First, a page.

Any political pundit knows that it is impossible to predict what that issue will be. They all try to create that issue and very, very few succeed. Too often, that issue is just an accident of timing. In 1972, I remember David Lewis, then leader of the NDP, had used the term “corporate welfare bums” four of five times in speeches before the news media would pick it up and it went on to become the key phrase of the election. The NDP won the balance of power in that election but Lewis failed to capitalize on his position and was trounced by Pierre Trudeau in the 1974 federal election.

When Lester Pearson ousted John Diefenbaker as Prime Minister in 1963, the key was nuclear warheads for Bomarc missiles in Canada. Canada’s language divide split the 2008 election into two key factors. Harper’s attack ads, that Dion failed to answer, allowed Harper to savage the Liberals in English Canada while Harper’s demonic treatment of cultural issues assured his defeat in Quebec. That election left Canadians with a parliament that has to combine the vote of all three opposition parties to defeat the minority Conservative government.

But defeat is assured. Harper’s Conservatives are hardly resting this summer as an election is more likely in the fall than next year. In the fall, the Liberals under Ignatieff, will be ready for an election and it will be very difficult for the Bloc or the NDP to alter course to support Harper. While there are ups and downs in the figures, the basic situation is that 30 per cent of voters are likely to vote Conservative, 30 per cent are likely to vote Liberal, at least 15 per cent of voters are going to vote NDP and 10 per cent of Canadian voters are going to vote for the Bloc. That means that the people who will really decide the fall election will be less than 15 per cent of our voters.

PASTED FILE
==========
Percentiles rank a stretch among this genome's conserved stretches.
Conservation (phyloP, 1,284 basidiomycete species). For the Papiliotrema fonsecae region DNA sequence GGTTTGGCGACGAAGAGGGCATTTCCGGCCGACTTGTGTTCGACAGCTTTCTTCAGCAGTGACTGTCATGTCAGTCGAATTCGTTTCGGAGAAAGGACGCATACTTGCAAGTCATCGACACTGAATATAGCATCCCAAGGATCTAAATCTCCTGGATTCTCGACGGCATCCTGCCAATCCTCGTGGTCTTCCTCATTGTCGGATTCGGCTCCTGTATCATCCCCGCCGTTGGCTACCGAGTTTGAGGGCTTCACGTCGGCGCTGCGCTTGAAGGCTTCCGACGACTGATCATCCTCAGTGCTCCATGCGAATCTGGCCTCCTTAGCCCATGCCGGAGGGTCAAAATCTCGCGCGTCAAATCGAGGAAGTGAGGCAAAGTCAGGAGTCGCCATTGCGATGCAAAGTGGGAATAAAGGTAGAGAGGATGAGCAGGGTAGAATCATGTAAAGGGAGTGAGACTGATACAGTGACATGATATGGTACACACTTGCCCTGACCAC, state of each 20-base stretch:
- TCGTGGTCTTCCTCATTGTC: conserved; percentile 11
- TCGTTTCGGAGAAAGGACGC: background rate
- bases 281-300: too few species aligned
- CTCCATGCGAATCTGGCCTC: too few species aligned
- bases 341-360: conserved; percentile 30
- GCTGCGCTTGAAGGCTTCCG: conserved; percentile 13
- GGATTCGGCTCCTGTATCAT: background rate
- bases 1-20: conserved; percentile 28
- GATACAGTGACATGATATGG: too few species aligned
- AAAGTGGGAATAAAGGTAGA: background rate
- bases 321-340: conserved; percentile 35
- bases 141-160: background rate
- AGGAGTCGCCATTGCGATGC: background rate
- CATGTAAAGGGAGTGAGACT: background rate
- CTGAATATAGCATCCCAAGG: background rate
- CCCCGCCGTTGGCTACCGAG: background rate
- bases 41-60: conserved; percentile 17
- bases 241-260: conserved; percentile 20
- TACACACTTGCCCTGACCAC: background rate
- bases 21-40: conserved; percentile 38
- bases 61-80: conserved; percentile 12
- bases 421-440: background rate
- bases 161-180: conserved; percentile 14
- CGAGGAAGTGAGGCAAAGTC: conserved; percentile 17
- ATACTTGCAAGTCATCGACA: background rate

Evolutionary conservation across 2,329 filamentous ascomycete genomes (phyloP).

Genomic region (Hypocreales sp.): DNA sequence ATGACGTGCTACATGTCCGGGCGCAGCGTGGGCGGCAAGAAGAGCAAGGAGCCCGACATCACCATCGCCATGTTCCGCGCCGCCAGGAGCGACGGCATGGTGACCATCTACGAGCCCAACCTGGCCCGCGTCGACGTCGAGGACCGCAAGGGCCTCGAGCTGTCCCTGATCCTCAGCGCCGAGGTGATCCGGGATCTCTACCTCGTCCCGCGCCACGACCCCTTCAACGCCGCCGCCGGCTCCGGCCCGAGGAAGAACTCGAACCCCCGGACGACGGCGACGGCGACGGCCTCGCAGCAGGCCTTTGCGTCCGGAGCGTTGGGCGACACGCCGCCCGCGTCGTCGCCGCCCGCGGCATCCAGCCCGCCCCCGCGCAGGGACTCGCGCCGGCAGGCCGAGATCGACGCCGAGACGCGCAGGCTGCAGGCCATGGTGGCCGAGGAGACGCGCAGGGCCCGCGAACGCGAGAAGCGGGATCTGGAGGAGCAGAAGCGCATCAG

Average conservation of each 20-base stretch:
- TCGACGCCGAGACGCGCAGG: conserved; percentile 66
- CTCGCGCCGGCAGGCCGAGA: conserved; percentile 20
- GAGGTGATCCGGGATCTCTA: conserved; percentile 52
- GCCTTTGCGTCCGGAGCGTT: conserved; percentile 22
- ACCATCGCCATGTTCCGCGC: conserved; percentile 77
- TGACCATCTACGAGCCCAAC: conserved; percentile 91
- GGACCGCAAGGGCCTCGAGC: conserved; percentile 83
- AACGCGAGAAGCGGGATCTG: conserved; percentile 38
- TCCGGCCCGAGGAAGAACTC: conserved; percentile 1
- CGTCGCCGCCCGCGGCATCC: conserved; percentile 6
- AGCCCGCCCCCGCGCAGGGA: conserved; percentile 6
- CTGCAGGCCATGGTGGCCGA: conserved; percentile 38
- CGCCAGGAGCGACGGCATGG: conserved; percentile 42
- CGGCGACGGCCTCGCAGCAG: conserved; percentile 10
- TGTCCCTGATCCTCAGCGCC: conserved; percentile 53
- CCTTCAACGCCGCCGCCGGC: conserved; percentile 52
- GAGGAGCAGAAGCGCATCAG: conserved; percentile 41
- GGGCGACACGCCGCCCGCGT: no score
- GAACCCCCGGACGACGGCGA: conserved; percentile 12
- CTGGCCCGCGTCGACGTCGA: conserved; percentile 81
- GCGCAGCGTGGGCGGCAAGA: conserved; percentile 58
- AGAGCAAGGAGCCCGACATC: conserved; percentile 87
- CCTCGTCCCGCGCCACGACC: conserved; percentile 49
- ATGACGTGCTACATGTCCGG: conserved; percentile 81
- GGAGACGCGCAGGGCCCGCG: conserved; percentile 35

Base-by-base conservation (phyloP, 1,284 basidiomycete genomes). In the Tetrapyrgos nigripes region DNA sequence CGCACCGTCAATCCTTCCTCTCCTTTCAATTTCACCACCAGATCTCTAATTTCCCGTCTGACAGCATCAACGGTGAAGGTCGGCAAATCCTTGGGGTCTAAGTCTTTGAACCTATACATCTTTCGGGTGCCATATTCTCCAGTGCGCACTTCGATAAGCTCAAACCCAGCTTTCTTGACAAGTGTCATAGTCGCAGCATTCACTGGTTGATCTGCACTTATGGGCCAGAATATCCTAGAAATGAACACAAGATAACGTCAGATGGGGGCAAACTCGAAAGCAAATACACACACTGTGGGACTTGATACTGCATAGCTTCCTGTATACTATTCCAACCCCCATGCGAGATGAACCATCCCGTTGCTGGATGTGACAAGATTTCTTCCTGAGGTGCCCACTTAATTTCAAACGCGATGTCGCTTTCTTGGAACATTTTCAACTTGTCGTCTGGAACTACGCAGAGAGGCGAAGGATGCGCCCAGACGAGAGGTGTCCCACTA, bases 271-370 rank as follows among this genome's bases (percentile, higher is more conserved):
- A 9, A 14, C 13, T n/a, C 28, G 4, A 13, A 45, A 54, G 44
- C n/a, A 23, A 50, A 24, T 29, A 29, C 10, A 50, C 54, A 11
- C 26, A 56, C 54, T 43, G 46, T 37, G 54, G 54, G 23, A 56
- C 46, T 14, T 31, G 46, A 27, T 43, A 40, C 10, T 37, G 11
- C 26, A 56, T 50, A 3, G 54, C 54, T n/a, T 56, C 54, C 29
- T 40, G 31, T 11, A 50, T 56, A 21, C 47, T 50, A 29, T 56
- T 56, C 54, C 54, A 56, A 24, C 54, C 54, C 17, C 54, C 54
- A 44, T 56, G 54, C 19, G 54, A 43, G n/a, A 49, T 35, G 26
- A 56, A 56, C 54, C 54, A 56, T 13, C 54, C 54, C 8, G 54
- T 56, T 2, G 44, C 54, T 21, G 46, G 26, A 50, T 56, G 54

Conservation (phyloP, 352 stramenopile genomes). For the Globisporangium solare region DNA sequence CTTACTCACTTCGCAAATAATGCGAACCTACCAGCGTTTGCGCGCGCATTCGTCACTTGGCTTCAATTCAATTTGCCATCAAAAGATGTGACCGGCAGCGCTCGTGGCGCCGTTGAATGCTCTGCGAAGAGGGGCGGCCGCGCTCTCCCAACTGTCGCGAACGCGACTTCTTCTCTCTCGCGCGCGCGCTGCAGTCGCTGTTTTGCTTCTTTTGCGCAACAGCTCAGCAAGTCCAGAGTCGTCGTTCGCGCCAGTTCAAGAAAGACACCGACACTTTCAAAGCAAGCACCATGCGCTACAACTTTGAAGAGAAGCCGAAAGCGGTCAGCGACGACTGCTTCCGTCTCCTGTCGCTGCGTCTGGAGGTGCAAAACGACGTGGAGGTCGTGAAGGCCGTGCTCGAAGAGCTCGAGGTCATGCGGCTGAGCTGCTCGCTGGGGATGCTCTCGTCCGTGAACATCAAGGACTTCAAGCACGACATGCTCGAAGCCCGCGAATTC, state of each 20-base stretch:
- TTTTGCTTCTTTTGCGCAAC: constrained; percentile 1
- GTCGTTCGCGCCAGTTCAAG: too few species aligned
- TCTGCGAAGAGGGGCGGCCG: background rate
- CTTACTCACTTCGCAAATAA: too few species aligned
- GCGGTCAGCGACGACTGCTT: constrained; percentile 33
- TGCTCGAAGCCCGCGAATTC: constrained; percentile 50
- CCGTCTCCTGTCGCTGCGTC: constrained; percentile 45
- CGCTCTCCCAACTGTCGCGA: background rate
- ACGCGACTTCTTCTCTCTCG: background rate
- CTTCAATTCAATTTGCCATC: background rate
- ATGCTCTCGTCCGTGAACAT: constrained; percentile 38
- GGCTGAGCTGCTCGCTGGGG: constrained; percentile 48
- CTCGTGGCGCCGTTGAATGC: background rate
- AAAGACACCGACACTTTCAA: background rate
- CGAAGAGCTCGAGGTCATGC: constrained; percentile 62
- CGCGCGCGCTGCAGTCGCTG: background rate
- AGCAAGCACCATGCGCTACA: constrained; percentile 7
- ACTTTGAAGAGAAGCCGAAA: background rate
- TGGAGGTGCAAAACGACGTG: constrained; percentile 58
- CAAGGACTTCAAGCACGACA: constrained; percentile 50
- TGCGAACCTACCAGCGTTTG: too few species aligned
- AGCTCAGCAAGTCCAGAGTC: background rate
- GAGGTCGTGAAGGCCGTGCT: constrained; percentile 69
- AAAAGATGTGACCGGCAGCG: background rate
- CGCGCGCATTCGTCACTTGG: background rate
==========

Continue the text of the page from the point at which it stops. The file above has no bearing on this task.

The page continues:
Even of that small percentage of the voters, we know that, at least, a third of them are going to scatter their votes on Greens, Libertarians, independents and others. They want to make their own statement and it is not worth the effort and time of anyone to get them to support someone who can win. What it boils down to is that one in ten of Canadian voters are the real decision makers and that is the group you need to reach with this gut issue that can make or break your campaign.

You can, of course, argue that the non-voters are also the decision makers. These are voters such as the probable Liberal voters from 2008 who failed to go to the polls because they expected Dion to be a loser. This is why for eons in North American politics, the riding politicos have concentrated on getting their identified voters to the polls. Any political poll captain, worth anything to the campaign, spends that last hour that the voting stations are open, desperately trying to get those last five to ten voters to the polls. And that effort is often made easier or more difficult based on the one key issue.

– 30 –

Babel and its second-hand news media.

Thursday, June 25th, 2009

You listen to the put-downs, the sly digs, the knowing slurs, the mindless jokes and say little but enough is enough. So I live in Babel. It’s not a second-class town. It’s not just where the military from Base Borden come to drink and whore. It’s not just a bunch of big box stores to serve the cottage bound. This is a city that deserves to be treated as a city in its own right. It’s not a poor cousin to the big smoke, south on Highway 400.

And our lousy local news media need to understand that.